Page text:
Baker’s Beacon Blog – Week 22

8 March 2024

Dear Parents,

What a week it has been, celebrating all things literacy with our annual ‘Festival of Words’ organised with typical enthusiasm and creativity by our librarian extraordinaire, Susannah Howard.   The aim, of course, is that this focus on literacy and in particular a love of reading, remains with the boys throughout their schooling and lifetimes and to that end ***New Beacon Initiative Alert***  we launched ‘Beacon Birthday Books’ in Monday’s Assembly.   The idea here is that on the occasion of one’s birthday – mine this coming Tuesday if you’re asking – any boy of any age is welcome to donate a book to the Library.  This could be their favourite novel, a reference book, a graphic novel – anything really – but once they bring it to the Library, Mrs Howard will insert our specially commissioned ‘plates’ inside the front cover, give it a protective jacket and catalogue it in our collection for all current and future Beacon boys to enjoy.

I challenged the boys in Assembly to think of which books I might donate this coming Tuesday, and I was heartened to hear suggestions of any book on Tintin, Watford FC or Lego from the audience – House Point for paying attention to my whims and interests boys.  In fact, I think I might stray from these stereotyped interests and will walk down Berkhamsted High Street tomorrow morning to find some of the favourite reads of my childhood.  The first, if I can find it (or Amazon Prime to the rescue), will be Jan Pienkowski’s ‘Haunted House’.  This is a pop-up book that only has half a dozen pages or so, but I remember it so fondly from my childhood and looked through it endlessly, pulling at all the ingenious cardboard engineering.  I still have my early 1980s copy but the gorilla’s arm fell off many years ago and the 3D staircase has collapsed into 1D – not suitable for a Beacon library, so I will source a brand new copy.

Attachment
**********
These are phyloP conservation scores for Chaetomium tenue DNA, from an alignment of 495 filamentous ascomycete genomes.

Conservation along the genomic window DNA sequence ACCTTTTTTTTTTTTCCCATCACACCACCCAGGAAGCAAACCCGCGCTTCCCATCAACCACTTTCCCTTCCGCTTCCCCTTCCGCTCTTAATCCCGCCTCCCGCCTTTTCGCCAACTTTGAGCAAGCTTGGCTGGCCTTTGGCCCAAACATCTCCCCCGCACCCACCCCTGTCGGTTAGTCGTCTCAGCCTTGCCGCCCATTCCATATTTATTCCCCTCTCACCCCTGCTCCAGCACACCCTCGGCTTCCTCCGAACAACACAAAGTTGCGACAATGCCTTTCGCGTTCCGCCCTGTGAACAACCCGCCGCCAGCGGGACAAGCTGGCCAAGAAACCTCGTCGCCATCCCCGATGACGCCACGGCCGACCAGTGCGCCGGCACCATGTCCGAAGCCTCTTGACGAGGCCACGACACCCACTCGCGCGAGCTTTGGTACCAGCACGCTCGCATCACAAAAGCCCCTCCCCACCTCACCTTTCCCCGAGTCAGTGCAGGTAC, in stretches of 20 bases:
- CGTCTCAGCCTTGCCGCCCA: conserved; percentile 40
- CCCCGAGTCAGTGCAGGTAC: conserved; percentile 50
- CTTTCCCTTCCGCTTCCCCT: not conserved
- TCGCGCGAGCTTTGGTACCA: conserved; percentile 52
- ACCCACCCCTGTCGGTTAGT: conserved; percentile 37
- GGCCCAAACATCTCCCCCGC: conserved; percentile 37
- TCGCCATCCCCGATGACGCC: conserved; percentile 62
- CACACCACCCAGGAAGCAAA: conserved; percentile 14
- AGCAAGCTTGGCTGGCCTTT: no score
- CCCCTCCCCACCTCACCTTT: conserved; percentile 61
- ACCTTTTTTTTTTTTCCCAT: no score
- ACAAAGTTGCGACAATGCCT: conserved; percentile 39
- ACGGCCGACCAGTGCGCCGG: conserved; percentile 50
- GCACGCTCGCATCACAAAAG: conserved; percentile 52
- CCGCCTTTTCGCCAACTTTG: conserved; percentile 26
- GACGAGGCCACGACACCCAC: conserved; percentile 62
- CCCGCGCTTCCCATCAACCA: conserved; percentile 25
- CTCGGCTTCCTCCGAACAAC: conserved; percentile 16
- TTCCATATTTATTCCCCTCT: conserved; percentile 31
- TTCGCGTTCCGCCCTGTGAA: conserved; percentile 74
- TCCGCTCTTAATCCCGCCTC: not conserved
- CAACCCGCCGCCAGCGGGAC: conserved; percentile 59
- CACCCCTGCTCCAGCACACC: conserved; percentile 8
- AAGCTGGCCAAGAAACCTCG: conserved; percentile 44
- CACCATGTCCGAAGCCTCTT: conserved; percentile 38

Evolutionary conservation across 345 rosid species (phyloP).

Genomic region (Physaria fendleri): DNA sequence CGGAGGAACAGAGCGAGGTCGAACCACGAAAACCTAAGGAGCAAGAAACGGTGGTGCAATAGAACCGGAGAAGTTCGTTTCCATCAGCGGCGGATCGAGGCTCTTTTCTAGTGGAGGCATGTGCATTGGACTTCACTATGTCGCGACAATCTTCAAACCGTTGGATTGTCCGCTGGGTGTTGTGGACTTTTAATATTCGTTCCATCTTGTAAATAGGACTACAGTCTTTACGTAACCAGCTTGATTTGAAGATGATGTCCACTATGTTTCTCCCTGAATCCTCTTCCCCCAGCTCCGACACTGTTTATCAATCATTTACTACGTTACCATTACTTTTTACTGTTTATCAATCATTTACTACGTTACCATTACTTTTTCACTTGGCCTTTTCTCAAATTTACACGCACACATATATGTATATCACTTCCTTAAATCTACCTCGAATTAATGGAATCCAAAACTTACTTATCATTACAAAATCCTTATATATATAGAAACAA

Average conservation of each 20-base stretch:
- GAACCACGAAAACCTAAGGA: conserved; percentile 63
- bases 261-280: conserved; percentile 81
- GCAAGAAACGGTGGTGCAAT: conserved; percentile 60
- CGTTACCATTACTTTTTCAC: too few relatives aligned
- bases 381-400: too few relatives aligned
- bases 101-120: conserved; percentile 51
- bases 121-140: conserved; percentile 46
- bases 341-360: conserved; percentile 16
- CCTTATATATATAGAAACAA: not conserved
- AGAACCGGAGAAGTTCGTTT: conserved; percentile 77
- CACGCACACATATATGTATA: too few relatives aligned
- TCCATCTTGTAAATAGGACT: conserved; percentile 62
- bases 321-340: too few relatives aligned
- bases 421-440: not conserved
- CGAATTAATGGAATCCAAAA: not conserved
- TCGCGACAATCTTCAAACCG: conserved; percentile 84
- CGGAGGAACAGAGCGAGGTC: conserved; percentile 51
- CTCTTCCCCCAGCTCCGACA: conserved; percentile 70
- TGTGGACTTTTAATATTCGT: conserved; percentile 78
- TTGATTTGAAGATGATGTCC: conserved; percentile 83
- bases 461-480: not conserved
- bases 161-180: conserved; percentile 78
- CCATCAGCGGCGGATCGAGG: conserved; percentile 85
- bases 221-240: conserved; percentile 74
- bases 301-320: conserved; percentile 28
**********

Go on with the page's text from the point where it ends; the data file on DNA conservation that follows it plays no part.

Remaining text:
Secondly, I will buy a copy of Robert Westall’s ‘The Machine Gunners’.  I well remember covering this book at my school and summarizing each chapter for homework where we could accompany it with a drawing.  Never had a homework been so enjoyable, especially as around that time the book was serialised as a children’s TV drama that was just as memorable as the book itself.  Thirdly, and for some of our older readers in Years 7 and 8, I have bought a copy of Nick Hornby’s ‘Fever Pitch’.  Being an Arsenal fan is not normally something that is celebrated at this school, but this book is beautifully written and very emotive.  Amazon publish it as a ‘Penguin Modern Classic’ and that is absolutely what it is.  Any boy interested in football, history or simply as a narrative of growing up will find reading this book a memorable experience.

Enjoy my birthday books boys – let’s see what you can bring to the Library and share with your fellow Beaconians in the years ahead!

Have a good weekend,

Nick Baker

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